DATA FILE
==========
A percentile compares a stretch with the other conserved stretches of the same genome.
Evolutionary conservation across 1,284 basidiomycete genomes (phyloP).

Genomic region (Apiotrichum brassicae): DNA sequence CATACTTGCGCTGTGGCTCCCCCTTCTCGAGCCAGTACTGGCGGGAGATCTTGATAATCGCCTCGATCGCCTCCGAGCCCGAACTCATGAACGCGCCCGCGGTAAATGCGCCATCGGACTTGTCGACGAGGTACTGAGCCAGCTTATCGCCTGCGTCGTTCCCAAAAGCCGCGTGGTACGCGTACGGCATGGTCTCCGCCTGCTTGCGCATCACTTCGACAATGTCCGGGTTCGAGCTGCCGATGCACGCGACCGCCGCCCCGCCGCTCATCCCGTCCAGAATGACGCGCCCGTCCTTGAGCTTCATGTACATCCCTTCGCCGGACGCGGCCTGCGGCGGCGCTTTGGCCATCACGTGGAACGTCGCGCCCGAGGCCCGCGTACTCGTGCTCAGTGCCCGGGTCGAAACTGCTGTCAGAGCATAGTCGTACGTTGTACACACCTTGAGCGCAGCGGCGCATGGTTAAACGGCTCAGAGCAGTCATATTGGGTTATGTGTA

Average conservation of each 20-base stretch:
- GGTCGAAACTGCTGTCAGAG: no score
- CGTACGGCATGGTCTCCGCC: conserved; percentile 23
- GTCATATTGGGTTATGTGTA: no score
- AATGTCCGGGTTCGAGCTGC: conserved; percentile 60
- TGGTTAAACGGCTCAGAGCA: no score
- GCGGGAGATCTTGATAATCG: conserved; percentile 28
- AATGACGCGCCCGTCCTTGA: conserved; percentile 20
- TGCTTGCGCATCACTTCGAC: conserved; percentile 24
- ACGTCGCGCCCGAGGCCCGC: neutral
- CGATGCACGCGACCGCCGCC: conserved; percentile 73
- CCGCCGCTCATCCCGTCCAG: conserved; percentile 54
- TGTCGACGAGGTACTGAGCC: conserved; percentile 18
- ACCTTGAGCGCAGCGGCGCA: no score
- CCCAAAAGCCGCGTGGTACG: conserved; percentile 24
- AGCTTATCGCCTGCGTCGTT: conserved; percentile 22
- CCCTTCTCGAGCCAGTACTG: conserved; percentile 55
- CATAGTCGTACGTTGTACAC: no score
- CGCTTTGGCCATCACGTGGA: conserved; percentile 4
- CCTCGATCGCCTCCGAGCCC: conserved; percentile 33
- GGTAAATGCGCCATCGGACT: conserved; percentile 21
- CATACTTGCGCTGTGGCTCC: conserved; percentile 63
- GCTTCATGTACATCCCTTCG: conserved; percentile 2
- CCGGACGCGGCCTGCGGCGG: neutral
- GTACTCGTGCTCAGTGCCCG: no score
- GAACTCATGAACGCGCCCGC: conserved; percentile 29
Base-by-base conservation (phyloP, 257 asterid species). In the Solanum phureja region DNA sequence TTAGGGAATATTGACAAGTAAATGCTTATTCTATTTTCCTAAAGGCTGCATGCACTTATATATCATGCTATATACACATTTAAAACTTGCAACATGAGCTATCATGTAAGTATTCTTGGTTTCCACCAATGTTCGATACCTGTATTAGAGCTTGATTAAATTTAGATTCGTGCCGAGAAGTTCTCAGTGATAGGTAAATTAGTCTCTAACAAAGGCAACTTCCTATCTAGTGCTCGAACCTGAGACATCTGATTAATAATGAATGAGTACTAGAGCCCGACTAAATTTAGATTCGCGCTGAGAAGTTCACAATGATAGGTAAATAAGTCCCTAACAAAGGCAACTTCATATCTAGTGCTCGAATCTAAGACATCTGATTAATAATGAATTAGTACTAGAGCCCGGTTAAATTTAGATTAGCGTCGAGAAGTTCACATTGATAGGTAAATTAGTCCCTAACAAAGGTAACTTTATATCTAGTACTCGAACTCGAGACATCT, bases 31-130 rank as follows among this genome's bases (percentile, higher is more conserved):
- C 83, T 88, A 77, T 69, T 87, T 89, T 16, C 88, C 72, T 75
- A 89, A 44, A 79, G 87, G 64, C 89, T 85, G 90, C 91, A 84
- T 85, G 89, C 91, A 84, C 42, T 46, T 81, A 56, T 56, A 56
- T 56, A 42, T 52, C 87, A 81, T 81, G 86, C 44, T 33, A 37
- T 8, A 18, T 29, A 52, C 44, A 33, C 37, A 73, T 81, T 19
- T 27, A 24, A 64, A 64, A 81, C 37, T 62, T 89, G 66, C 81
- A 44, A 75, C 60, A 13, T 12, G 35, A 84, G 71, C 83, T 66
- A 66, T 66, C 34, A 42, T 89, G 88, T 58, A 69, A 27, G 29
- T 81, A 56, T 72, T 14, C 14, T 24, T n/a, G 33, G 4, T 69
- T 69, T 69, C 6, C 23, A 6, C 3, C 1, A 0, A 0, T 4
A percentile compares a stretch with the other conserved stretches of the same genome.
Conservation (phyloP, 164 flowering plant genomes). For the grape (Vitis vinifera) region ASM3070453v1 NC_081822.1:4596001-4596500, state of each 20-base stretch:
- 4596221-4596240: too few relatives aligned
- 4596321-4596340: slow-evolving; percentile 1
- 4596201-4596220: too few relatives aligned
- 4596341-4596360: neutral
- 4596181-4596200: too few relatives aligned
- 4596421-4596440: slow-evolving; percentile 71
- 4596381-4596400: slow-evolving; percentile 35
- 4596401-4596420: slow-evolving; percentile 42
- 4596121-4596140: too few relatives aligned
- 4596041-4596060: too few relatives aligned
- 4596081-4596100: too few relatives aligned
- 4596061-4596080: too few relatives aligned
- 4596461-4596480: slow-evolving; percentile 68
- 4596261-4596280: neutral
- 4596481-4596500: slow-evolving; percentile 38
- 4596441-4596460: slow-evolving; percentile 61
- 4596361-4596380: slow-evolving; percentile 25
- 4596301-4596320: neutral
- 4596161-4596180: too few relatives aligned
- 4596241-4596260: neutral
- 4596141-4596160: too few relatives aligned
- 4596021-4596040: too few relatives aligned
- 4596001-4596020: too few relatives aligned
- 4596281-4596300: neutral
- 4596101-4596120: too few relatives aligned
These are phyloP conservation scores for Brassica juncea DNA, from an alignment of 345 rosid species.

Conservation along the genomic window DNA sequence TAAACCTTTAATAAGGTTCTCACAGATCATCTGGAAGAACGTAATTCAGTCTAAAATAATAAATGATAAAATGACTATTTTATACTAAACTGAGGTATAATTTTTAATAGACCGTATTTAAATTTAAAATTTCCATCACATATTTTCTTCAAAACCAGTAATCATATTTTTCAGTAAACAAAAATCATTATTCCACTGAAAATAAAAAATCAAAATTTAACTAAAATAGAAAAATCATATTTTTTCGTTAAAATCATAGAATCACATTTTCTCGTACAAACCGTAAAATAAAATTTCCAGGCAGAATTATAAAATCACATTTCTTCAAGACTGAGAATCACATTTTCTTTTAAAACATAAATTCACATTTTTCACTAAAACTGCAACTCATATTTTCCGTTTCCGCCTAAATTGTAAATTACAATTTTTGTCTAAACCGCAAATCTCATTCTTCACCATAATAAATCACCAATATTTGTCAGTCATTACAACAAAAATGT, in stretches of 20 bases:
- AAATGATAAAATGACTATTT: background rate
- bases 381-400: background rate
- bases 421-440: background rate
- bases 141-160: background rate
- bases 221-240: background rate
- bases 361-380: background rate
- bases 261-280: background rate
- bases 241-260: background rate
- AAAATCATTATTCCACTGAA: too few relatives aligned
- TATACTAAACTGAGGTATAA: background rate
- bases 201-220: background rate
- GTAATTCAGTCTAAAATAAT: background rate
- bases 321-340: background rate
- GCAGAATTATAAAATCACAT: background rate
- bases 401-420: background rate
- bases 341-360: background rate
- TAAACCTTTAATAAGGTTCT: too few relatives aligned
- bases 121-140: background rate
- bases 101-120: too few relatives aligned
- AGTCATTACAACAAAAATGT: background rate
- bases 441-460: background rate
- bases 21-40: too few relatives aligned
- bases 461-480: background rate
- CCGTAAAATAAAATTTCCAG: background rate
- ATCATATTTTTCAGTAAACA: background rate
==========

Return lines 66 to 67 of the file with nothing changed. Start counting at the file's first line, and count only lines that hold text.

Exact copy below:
- 4596281-4596300: neutral
- 4596101-4596120: too few relatives aligned